Snowball effect in solar power gaining momentum31st Oct 2012
There is an obvious snowball effect having an impact on the solar power market - one expert has claimed.
Nigel Morris, founder of Solar Business Services and frequent commentator on renewable energy, said the sector is experiencing a peculiar phenomenon in which demand still seems to be rising despite the removal of lucrative government incentives.
And it's not simply an Australian issue. Nigel cites recent research released by Yale and New York University that showed a "statistically measurable" trend in the US too.
The figures showed that in postcodes where ten new solar installations go up, it will result in a 7.8 per cent rise in the likelihood of neighbours following suit.
Whereas, a ten per cent increase sees a whopping 54 per cent jump in the number of people who decide to go solar.
But Morris was quick to highlight how this is manifesting in local markets and recalled a recent chat with a client of his.
He quoted the punter as saying: "We could have, perhaps should have, put a system on a year or two ago, but we put if off.
"The latest bills are in and now, well, the cost of electricity just seems to make it worthwhile, despite the lack of support. And I see the damn things going up everywhere."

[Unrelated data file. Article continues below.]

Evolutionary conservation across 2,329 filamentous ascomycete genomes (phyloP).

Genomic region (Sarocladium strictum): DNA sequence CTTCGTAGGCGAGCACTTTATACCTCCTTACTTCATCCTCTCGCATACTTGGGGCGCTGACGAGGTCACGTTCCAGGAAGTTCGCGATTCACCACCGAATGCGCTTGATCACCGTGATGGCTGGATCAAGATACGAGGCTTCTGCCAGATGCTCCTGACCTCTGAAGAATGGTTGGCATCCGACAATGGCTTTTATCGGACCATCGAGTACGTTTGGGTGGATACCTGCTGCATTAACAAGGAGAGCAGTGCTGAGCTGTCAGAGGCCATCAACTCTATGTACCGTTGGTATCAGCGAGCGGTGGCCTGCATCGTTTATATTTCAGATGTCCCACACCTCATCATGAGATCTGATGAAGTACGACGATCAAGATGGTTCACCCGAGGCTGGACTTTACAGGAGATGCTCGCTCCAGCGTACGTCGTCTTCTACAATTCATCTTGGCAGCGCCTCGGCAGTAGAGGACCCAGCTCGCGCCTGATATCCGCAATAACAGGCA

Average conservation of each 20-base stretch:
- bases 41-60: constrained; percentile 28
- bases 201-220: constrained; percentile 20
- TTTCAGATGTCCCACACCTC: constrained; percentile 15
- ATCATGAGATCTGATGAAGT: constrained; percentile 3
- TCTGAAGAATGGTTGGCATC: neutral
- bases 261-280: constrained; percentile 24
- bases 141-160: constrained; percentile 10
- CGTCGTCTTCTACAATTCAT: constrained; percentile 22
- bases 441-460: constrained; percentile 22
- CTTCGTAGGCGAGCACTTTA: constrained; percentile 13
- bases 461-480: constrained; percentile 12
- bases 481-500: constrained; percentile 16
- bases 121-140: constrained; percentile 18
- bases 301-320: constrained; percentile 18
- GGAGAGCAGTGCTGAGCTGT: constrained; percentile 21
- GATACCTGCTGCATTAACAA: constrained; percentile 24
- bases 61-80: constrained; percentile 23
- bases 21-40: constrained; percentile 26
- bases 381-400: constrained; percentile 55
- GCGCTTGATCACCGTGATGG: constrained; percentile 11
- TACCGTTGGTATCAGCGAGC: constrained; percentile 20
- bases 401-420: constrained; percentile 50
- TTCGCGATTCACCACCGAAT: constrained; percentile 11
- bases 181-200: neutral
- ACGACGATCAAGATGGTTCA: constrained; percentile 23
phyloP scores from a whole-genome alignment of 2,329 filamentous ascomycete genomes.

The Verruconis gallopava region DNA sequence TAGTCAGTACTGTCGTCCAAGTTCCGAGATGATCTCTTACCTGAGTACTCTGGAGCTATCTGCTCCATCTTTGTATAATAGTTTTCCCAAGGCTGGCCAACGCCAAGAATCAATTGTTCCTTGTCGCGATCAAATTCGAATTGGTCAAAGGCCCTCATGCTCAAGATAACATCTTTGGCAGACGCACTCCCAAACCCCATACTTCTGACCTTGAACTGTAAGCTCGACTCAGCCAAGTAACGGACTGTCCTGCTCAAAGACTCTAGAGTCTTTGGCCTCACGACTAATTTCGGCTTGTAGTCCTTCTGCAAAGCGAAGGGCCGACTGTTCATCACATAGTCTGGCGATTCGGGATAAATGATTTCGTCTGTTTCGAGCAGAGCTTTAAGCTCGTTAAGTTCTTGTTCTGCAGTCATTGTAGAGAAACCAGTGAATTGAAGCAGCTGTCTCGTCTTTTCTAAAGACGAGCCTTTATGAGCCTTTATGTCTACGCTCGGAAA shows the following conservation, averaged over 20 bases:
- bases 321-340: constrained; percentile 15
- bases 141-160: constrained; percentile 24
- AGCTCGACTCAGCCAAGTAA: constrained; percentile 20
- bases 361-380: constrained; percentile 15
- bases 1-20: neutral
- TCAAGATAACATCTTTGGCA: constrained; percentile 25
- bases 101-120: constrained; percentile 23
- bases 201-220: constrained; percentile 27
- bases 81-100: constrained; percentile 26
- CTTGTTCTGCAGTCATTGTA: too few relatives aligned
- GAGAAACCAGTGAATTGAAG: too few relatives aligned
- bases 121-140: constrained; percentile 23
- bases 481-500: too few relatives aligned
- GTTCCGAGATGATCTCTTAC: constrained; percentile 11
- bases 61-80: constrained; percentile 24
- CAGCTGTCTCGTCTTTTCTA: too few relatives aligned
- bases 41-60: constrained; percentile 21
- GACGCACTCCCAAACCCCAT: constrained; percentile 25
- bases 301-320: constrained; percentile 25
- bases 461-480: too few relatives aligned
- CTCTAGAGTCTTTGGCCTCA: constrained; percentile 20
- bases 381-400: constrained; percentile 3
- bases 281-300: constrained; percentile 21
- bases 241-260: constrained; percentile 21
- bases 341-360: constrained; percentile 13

And Morris believes this snowball is growing due to the visibility of solar power systems and word of mouth.
He argued that this is also being played out in Queensland, with customers flocking to buy rooftop PV systems in spite of the state government reducing generous feed-in tariff (FIT) rebates.
Originally a mouth-watering 44 cents per kilowatt-hour, Queensland's FIT scheme has been brought down to eight cents.
"Applications for PV installations ... have re-emerged already, with an average of 70 new applications a day rolling in," Morris explained.
"It's almost as if Queenslanders are flipping premier Campbell Newman the 'solar' bird!"
So what is driving this snowball, apart from word of mouth? Well, Morris believes recent reports about the benefits of renewable energy could be having an influence.
He pointed to the Clean Energy Council's recent Renewable Energy Target report, which claimed the scheme was responsible for $18.5 billion worth of investment - with a similar amount still to come should the initiative be allowed to continue in its current form.
Data like this shows why the electricity market is currently skittish about sustainable power, the expert concluded.
Posted by Mike Peacock